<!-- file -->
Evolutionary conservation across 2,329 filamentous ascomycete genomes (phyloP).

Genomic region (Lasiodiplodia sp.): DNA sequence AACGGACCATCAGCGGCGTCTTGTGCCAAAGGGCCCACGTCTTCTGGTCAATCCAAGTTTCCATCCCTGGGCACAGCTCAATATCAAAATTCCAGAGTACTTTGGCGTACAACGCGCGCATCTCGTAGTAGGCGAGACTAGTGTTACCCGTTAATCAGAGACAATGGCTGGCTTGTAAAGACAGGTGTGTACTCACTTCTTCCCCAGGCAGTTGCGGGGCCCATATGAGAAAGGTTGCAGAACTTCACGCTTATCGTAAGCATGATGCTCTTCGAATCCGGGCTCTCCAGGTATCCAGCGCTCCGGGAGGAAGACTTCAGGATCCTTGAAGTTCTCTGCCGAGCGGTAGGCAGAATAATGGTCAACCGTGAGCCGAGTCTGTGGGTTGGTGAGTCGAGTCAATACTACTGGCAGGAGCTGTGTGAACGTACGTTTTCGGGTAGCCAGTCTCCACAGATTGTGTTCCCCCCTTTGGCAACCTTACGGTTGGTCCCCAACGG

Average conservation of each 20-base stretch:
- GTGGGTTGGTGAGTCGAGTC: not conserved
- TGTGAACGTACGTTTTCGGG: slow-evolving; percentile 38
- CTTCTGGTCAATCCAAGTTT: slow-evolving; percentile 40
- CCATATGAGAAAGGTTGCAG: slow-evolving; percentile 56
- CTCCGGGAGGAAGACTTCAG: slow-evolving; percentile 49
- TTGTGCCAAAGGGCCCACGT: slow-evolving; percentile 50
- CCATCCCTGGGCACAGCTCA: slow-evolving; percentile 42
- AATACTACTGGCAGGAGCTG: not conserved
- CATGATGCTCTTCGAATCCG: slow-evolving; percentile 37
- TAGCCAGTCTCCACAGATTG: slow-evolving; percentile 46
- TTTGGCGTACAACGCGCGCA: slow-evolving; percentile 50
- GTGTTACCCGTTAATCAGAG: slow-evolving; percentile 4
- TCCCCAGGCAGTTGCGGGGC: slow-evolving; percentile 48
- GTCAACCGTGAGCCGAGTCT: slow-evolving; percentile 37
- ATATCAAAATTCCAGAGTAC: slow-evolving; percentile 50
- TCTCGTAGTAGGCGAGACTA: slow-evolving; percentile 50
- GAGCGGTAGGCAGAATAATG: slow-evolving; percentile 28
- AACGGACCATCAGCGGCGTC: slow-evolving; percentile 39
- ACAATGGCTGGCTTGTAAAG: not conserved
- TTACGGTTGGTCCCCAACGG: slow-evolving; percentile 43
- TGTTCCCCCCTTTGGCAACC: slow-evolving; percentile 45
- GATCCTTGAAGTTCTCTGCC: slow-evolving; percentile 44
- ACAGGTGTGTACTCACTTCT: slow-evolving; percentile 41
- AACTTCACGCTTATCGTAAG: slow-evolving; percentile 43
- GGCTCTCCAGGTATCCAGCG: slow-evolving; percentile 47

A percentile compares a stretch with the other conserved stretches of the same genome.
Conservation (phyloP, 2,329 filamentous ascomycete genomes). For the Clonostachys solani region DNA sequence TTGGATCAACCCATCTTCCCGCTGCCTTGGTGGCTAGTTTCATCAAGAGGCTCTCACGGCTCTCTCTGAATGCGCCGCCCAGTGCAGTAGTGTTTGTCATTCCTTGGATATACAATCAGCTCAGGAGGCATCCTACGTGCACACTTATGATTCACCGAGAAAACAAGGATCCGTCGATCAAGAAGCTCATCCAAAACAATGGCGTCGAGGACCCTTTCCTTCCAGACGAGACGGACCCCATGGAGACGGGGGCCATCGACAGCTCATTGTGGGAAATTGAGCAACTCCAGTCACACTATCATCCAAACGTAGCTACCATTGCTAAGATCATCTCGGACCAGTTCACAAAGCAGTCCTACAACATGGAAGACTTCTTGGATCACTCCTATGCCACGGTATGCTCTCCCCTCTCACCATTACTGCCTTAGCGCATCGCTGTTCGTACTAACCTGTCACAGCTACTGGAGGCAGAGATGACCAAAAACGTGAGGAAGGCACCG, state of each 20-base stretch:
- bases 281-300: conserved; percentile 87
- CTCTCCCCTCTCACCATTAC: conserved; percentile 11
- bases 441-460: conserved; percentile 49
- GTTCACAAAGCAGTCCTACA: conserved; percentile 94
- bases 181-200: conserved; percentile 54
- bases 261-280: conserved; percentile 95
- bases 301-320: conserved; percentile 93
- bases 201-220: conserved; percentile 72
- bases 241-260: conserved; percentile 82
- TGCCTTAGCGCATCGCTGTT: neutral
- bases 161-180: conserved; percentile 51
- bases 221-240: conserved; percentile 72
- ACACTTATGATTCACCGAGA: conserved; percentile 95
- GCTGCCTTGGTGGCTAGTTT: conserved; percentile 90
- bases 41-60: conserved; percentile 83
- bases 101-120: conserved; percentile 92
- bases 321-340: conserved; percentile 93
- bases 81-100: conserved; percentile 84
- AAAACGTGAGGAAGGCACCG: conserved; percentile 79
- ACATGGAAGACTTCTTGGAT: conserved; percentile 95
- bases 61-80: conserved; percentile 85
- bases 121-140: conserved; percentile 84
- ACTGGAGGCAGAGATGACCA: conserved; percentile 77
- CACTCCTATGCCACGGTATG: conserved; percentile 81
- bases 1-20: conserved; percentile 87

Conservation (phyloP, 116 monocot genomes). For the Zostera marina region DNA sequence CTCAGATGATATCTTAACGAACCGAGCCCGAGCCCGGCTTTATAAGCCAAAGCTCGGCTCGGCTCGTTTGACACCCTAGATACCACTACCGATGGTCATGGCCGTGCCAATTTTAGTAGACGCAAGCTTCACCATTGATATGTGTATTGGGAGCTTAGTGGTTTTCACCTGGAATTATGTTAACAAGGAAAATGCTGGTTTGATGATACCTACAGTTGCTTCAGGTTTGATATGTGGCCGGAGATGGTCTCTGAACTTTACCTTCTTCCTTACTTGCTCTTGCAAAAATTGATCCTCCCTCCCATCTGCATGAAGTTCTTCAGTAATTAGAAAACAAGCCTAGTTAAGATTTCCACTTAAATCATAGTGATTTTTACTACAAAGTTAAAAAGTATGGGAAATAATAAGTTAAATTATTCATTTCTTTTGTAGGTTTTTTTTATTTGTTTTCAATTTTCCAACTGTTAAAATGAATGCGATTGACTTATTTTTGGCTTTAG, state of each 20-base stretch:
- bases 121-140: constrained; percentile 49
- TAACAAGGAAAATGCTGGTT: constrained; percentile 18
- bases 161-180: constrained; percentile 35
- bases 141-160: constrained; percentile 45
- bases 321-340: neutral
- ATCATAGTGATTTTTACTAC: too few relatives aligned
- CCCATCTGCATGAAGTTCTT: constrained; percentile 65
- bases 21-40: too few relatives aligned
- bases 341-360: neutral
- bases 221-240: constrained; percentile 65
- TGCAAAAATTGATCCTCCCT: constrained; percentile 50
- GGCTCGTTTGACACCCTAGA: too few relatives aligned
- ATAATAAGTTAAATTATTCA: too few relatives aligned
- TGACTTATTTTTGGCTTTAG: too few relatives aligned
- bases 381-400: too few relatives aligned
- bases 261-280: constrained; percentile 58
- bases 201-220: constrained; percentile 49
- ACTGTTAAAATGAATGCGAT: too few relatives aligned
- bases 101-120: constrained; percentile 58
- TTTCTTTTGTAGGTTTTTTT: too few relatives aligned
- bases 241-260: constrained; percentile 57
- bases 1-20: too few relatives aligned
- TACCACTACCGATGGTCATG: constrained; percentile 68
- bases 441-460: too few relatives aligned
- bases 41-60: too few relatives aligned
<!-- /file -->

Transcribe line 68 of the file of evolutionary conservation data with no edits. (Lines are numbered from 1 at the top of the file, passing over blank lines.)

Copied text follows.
- GGCTCGTTTGACACCCTAGA: too few relatives aligned